How to Prevent Ink Migrating from Packaging to Food
Stroll through any supermarket, and you will see many sorts of packaging, bags, boxes, movies, and containers. The challenge of keeping ink movement from the printed data on food and staple packaging keeps numerous physicists, printers, and brand leaders awake at night.
It's easy to understand their nervousness. A few guidelines, like the Swiss Ordinance and the Nestlé Guidelines on Food Contact materials, require tough testing to guarantee contaminant levels measure under 10 parts for every billion.
For some perspective on how small an amount this is, consider that one pack of sugar in an Olympic-size swimming pool is a concentration of one part per billion. Now think about measuring for that.
To understand how food packaging stays below these contaminant thresholds, we must first understand what ink migration is, what causes it, and what options there are for preventing it.
What is Ink Migration in Consumer Products
Ink migration is the transfer or bleed-through of ink substances from the packaging material into consumer goods such as food, medicines or health and beauty products. What’s printed on the outside ends up inside.
Ink Migration is Not Good For Several Reasons:
- It puts consumer health at risk
- Changes the flavour and odour of products
- It violates regulations
- It can damage the brand reputation
Added together, that means trouble for the brand, their supply chain partners, and the consumers.
Intentionally Added Compounds
The components of inks–those intentionally added compounds–can be the most significant source of contamination. These include monomers, antioxidants, plasticizers, and photo initiators.
Non-Intentionally Added Substances
No less troublesome are the non-intentionally added substances (NIAS), which are difficult to detect and assess after being identified. The sources of NIAS vary.
Impurities in the raw materials of the ink might present non-deliberate substances. Another source might be the results of chemical reactions that could occur during packaging, ecological impacts during transportation or capacity. Purchasers might trigger responses that make perilous mixtures.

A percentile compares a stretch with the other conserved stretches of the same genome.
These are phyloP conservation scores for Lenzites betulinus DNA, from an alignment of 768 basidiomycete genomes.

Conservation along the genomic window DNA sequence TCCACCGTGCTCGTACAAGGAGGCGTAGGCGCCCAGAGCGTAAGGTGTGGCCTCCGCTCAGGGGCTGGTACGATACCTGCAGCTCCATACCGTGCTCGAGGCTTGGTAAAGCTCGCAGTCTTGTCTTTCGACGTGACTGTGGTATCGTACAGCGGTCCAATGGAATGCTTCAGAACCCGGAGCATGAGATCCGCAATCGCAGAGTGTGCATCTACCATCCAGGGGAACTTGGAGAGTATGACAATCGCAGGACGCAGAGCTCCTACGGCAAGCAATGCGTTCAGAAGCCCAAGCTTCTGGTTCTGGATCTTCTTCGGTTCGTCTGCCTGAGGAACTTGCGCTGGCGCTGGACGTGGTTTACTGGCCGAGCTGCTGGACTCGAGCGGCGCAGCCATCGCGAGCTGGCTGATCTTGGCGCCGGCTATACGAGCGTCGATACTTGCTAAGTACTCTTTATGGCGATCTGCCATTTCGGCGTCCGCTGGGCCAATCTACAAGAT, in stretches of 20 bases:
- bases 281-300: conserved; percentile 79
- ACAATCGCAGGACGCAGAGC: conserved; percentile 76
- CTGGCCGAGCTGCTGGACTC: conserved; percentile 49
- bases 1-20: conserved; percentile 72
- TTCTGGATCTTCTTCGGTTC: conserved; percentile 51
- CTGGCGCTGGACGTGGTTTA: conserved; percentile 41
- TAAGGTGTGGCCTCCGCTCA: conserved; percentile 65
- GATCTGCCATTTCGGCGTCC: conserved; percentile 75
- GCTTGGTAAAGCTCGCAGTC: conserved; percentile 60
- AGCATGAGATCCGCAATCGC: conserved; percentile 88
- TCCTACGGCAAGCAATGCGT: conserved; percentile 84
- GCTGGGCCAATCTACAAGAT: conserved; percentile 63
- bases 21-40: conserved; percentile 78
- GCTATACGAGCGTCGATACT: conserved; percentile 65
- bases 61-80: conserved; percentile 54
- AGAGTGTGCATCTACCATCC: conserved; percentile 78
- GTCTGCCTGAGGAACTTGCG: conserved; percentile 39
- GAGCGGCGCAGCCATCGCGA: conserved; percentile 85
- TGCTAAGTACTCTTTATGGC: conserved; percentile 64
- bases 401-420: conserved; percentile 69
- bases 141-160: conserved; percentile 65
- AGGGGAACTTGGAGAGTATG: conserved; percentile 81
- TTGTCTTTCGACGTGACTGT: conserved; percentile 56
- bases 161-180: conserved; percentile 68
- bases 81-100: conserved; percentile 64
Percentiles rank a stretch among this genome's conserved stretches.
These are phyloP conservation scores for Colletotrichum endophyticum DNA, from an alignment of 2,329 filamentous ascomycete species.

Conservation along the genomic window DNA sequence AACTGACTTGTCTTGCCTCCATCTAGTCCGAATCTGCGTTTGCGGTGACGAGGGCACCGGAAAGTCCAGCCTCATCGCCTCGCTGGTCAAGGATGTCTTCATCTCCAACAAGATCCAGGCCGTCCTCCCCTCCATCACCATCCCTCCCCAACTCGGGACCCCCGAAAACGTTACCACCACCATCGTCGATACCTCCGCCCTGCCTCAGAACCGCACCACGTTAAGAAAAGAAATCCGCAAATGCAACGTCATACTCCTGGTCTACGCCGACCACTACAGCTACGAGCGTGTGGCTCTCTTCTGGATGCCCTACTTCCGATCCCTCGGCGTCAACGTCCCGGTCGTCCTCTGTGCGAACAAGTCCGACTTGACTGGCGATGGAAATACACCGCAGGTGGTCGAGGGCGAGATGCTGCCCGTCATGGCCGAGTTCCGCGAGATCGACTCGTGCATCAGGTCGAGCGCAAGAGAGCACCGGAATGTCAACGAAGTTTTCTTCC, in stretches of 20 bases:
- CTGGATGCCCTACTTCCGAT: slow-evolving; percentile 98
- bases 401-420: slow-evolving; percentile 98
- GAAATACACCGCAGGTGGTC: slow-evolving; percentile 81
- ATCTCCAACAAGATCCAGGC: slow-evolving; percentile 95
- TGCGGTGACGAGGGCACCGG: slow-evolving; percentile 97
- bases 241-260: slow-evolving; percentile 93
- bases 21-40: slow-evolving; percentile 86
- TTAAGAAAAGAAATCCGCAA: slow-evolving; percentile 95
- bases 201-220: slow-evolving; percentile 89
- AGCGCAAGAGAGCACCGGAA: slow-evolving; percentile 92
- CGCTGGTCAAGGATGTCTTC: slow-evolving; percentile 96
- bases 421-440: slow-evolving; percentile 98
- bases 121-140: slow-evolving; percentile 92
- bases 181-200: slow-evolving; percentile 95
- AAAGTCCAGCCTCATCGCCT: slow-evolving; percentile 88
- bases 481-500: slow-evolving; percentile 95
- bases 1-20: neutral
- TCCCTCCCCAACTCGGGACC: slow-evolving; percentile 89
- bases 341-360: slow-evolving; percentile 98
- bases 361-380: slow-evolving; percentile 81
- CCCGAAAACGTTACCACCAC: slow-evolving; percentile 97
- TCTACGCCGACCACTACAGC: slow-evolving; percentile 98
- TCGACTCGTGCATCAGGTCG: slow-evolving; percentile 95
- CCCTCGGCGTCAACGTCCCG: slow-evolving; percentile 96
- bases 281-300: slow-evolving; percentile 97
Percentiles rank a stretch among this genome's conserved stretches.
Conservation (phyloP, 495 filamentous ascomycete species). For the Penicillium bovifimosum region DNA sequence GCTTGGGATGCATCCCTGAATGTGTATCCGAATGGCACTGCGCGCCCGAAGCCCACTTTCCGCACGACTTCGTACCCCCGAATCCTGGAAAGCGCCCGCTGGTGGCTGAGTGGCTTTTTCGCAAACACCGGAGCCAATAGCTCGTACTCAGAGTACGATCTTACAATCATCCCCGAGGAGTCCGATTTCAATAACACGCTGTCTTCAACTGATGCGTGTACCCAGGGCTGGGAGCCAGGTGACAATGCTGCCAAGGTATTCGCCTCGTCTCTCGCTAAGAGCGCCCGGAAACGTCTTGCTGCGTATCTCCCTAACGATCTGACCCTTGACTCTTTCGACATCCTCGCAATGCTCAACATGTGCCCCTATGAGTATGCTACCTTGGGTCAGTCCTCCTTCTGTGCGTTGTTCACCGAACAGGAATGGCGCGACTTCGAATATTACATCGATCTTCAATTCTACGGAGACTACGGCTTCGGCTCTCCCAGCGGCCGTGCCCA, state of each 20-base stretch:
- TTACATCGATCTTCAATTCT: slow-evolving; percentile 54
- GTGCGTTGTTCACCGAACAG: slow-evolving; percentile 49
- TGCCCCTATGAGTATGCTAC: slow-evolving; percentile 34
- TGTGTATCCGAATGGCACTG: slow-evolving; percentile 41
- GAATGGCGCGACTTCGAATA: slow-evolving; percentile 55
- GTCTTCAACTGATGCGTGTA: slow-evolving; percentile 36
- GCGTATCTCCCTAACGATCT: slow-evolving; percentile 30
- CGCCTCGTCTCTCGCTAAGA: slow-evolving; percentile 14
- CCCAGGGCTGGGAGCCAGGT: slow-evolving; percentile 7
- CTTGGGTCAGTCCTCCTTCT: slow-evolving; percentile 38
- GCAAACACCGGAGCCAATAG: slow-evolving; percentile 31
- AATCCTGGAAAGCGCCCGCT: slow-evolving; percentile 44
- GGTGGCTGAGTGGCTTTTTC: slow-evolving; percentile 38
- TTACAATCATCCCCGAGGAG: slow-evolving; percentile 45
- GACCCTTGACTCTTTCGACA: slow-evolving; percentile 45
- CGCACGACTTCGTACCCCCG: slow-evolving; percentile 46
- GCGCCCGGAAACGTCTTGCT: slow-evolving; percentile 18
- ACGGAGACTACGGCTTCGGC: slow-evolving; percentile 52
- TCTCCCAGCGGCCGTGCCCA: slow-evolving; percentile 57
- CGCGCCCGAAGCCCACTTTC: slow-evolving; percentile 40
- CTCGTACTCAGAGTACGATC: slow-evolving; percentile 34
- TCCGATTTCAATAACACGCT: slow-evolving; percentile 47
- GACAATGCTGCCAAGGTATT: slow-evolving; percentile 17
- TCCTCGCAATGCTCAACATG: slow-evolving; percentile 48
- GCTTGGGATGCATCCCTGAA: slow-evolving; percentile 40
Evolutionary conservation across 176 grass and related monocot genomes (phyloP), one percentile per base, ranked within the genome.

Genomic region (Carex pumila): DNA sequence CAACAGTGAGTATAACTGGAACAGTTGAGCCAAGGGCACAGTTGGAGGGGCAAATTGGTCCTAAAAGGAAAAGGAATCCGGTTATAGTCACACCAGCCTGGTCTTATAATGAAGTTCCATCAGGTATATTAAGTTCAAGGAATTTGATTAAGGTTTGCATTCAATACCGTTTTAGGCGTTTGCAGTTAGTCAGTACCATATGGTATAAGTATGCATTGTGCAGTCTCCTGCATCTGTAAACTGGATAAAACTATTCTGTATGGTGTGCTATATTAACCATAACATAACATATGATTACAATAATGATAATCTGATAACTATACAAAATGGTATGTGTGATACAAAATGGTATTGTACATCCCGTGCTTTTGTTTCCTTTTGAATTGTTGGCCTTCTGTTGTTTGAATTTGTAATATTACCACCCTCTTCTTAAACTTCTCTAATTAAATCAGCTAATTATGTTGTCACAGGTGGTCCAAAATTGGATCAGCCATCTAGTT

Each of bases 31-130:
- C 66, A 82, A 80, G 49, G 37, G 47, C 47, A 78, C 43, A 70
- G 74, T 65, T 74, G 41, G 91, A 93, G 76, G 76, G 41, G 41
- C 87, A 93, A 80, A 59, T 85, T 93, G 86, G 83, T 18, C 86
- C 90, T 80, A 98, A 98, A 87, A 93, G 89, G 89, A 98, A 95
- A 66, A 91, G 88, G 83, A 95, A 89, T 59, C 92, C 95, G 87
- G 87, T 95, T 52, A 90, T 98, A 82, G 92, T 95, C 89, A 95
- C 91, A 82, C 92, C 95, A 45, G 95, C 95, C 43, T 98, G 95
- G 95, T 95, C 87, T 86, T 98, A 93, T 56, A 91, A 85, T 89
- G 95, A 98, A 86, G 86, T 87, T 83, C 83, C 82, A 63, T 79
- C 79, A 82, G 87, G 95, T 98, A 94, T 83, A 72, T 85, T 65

The Value of Low Migration Inks
The market for low-migration inks is strong, with pharmaceuticals accounting for 25% of product demand, according to a Global Market Insights, Inc. report. Total revenue could hit $480 million by 2025 compared to $300 million in 2018.
In North America, the market size for low-migration printing inks is projected to grow at over 7% CAGR, according to the market research report.
Types of Ink Migration
Ink migration is “set-off” when it transfers from the printed side of one package to the reverse side of another package.
When roll-printed packaging materials are re-wound, the ink may transfer to the reverse side. Similarly, stacking printed cups or other consumer products has the potential to transfer ink to the inside of the cup.
When ink migrates through diffusion, substances pass through the substrate from the printed side of the substrate to contact the food, medicine, or health and beauty product encased in the packaging. The substrate for the consumer product may not block the chemicals in ink. The ink and substrate may interact with environmental conditions to allow migration or introduction of NIAS.
Gas-phase ink migration happens when volatile chemicals and compounds in the ink transfer to the interior product through evaporation, or from heating, baking, or boiling food products.
While the primary packaging of consumer products is the obvious source of gas-phase migration, academic studies have confirmed ink compounds used in secondary packaging have migrated through primary packaging.
Ink Migration Barriers
Glass and metal packaging are considered “absolute” barriers. Any ink can be used on the exterior of these packaging materials because these materials prevent migration. Other materials must be evaluated for the potential of ink migration. Both paper and plastic packaging pose a risk of migration.
What Causes Ink Migration or Contamination?
It may be called ink migration, but the ink is only one of the numerous complex factors that contribute to possible product contamination.
Kristin Adams, the marketing manager for Kao Collins, said, “The term low-migration actually defines the selection of materials as well as the ink. So regardless of how ink is formulated, the ink alone cannot be considered low-migration until it’s actually applied to a specific substrate.”
Consumers expect packaging materials to maintain freshness and keep products free of toxic contamination. That’s why testing must ensure the packaging materials and ink choice don’t negatively interact.
The Printing Environment
Contaminants from the equipment used for printing can introduce catalysts that affect either the ink or packaging material–or both. While the ink and packaging material have been verified to prevent dangerous migration, external factors may cause unintended reactions.
Extensive and meticulous ink testing may prove an ink to be safe in ideal conditions. Risk is introduced if the testing conditions are not followed during production. Incomplete curing may introduce toxic materials that would not otherwise exist if the ink had completely dried.
Environmental conditions introduced during shipping and storage can’t be ignored. The packaging and inks must be tested to meet tolerances of extreme heat, cold, and humidity. In the hands of the consumer, the product must remain safe when boiled, frozen, or heated in a microwave or conventional oven.